This story was first published in Vol.54 of In Alliance, the official magazine of the Alliance of Girls’ Schools Australasia. To learn more about AGSA click here.
Travelling overseas pushes you out of your comfort zone and into the unknown. Imagine doing that for the very first time as a student with a group of your peers by your side and the knowledge that as a team you will be responsible for the success of your journey! It takes courage for young girls to step up to that challenge, which is exactly what 21 students from Westlake Girls’ High from Auckland did in December 2014 when they travelled to Morocco for an adventure of a lifetime.
In Morocco the two teams, along with their School leaders Naomi Burge, Donna Pike and Linda Clouston, spent an exciting few weeks exploring the vibrant and colourful cities of Marrakech and Ouarzazate, journeying across the plains between the High Atlas and Anti Atlas Mountains, trekking through remote Berber Villages up to the spectacular Dades Gorge Pass. But much more than that, the students were able to make decisions on the day-to day responsibilities and manage the budget for the duration of the expedition.
School leader Naomi Burge reflects on this:
“There were times I wanted to intervene, but if the Expedition Leader didn’t step in I kept quiet too. This benefited the students immensely as they soon learned that they had to be self-sufficient and not expect the adults to sort everything out for them.”
Challenger Kimberley Bellas: “I had the opportunity to go out of my comfort zone and learn new things about myself in each phase which was my ultimate goal”
The concept of a student-led excursion is an unconventional one but it allows for more powerful learning outcomes than traditional overseas school tours. These students spent many months before their departure preparing for their expedition. Supported by their teachers and World Challenge staff, the girls’ worked together as a team to develop their goals for their time abroad.
“We had weekly meetings where we watched DVDs about the destination country, learnt some Arabic language, had shared lunches of Moroccan food and so on. The work that the students did to save up the money for the expedition was crucial, as it exposed them to the job market, made them think of inventive fundraising ideas, and gave them a goal to be disciplined with their spending. All of these things combined had a strong effect on how they valued the expedition.” Naomi Burge
World Challenge participants often cite the community engagement phase of the trip as the most powerful and memorable. The students from Westlake worked within a village primary school in Tifoultoute, which is located about twenty minutes outside of Ouarzazate.
The concept of young students volunteering overseas is one that has grown in popularity in recent years, as has the profile of international development as a discipline. For this reason it is important that travellers partner with local development organisations who have both the expertise and ownership to drive lasting change. In Morocco the students were able to work hand in hand with the local community to ensure that they had a genuine, positive impact.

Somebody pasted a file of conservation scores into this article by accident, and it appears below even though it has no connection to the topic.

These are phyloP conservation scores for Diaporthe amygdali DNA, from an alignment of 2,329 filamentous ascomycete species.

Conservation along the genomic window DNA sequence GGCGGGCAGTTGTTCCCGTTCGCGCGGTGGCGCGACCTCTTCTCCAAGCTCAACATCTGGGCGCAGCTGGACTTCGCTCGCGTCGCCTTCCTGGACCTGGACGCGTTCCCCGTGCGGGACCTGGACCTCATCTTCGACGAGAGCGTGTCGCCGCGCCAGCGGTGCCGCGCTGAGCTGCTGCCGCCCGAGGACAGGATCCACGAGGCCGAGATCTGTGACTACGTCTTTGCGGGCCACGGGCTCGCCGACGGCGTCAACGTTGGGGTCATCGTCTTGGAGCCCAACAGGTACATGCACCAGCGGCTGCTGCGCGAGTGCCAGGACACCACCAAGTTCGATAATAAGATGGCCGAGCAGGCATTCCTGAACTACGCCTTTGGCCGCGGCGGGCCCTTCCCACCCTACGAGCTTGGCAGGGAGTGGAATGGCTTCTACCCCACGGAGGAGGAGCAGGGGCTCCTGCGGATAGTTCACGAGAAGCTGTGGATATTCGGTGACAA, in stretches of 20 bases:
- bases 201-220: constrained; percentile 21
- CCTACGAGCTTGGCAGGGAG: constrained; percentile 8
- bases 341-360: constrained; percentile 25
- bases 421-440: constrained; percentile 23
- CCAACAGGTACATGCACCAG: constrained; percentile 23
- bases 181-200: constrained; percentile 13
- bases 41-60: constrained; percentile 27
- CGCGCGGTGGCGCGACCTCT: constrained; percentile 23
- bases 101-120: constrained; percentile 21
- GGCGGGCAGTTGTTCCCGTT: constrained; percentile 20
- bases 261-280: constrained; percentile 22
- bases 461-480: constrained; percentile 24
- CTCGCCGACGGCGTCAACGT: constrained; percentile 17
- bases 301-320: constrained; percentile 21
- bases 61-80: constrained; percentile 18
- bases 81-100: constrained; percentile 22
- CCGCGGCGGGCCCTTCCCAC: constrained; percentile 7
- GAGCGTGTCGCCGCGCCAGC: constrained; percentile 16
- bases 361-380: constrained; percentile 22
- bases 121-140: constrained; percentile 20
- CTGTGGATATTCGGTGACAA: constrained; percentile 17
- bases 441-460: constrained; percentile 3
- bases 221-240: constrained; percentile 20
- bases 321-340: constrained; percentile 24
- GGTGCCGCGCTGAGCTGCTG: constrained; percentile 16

“The school was made up of 3 classrooms, which were very basic, uninsulated, poorly resourced, with cracked windows etc. Outside the classrooms was a large courtyard of dirt and rocks, a small toilet block (which we discovered had only been installed the previous year by another volunteer team) and a water fountain. This was enclosed by a masonry wall which was in the process of being added to, for security. The facilities were shockingly basic, but all of the people – children, teachers, parents – were just lovely and so pleased that we were there.
The girls were quite taken aback when we went to the school and saw how lacking it was. This made them more determined to make a practical and useful improvement to the school, we refused to be a school team that just painted a mural! Once the plan was set to construct the footpaths, the girls organised the material and labourers, managed the budget and just got stuck in! They all did lot of manual labour in the 6 days, such as concreting, without complaint. The best part was before and after school though, when we played with the children. It didn’t matter at all that they didn’t speak the same language, and we all became so fond of them. There were many tears when we had to leave! Working in the community and interacting with locals in a non-tourist setting was one of the most impactful aspects of the expedition for the girls.
What the adventure did for them can’t be quantified, it was life-changing. Even for myself, I’ve travelled widely and lived overseas, but this expedition blew my mind and taught me so much about myself.” Naomi Burge
“It was very physically challenging and full on and it challenged a lot of the things we take for granted. It challenged my idea of necessity and what actually falls into that category” Challenger Dale Fleming
“One of the main things that I have learnt is how fortunate I am and how grateful I should be for my life. I learnt that for some people what we take for granted is a luxury.” Challenger Yuni Han
We thank School Leader Naomi Burge and the team from Westlake Girls High School for sharing their experience with us.
Over 250 students from several Alliance-member schools across Australia and New Zealand have recently returned from expeditions to developing world destinations all around the globe and we hope that every one of them enjoyed the same journey of self-discovery and adventure!